Popular Trotting Betting Markets
Because trotting is very often overlooked in the UK, bookmakers do provide prices for many of the trotting races that go off overseas, in Europe or the USA or Australia for example. Also, you should be fully aware that online trotting betting doesn’t have the same range of betting markets here in comparison to other sports. Happily, that isn’t to say there isn’t still fun to be had and value to be found.
Of course, as with absolutely anything in sport, a winner must be found, and where there’s a winner, there’s a wager – an outright wager, to be exact. With an outright bet, punters are required to successfully predict, while risking money for potential profit, the winner of the upcoming event. So, in this case, we mean the winning horse and cart of a trotting race.
If your online bookmaker is offering each-way betting odds, then you are in luck. Each way bets are really handy and definitely well worth considering, given that they allow your selection a certain leeway to finish well, yet ultimately fall short and still return a paying bet. This is because an each way bet is comprised of two parts. The first part is dedicated to your selection registering an outright win, while the second part is a place bet meaning your horse and its rider can finish in the top three or four challengers.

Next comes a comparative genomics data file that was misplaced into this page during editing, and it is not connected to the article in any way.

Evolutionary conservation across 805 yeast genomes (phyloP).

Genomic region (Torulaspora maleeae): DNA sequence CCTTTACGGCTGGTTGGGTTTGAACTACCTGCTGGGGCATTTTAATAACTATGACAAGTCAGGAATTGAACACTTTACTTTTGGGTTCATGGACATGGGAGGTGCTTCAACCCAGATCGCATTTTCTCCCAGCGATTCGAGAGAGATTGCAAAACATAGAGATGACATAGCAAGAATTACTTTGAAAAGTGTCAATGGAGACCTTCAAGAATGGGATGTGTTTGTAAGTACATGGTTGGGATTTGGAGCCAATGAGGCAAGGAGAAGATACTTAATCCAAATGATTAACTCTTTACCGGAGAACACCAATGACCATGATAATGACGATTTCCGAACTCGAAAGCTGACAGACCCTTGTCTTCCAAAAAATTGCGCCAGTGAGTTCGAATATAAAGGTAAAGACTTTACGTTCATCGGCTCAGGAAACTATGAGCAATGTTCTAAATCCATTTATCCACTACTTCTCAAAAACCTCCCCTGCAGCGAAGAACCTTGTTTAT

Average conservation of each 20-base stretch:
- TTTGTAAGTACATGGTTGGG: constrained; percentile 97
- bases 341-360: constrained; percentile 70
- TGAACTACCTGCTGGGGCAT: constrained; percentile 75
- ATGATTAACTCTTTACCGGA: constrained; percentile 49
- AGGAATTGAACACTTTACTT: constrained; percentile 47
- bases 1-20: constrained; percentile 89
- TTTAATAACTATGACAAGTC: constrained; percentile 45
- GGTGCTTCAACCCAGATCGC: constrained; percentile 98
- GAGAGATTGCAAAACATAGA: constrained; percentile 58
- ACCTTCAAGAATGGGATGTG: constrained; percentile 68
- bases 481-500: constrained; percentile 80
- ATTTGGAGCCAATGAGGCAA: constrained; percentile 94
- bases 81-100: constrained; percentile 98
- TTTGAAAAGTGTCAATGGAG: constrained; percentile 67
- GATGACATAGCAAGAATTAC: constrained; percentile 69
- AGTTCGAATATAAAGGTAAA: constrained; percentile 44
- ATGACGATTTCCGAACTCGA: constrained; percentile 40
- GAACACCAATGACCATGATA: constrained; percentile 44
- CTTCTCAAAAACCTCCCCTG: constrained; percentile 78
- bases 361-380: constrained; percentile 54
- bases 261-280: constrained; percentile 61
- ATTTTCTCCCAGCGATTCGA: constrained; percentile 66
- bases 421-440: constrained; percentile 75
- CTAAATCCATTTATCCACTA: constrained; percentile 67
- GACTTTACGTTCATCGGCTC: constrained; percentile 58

Head to Head
Head to head betting pits two rivals against each other and you are predicting which horse will win between two or more selections. One has to beat the other but doesn’t necessarily need to win the race in order to return as a winner.
Historians, and Hollywood for that matter, tell us that Roman gladiators used chariot races – far more bloody than today’s chases – as a source of entertainment. That may be so but as far as we know, trotting racing has quite an international post-Roman era history.
Around 1554 in Valkenburg in The Netherlands, 3,000 horses competed in trotting matches at a horse fair. This event has evolved into The Golden Whip, Holland’s most famous trotting event, and was first run in 1777 at Soestdijk.
In the UK, trotting races first took place on Newmarket Heath on 29th August 1750. At the time, the Earl of March and the Earl of Eglintowne bet 1,000 guineas that four horses would be able to lead a four-wheeled carriage with one person inside for 19 miles inside of an hour. A century and a half later, the modern-day Prince of Wales, Prince Charles, steered a trotter around the former racecourse in Lanarkshire, Scotland. However, the sport of harness racing was fully formed in the United States during the 1800s following a competition between mail delivery horses was undertaken.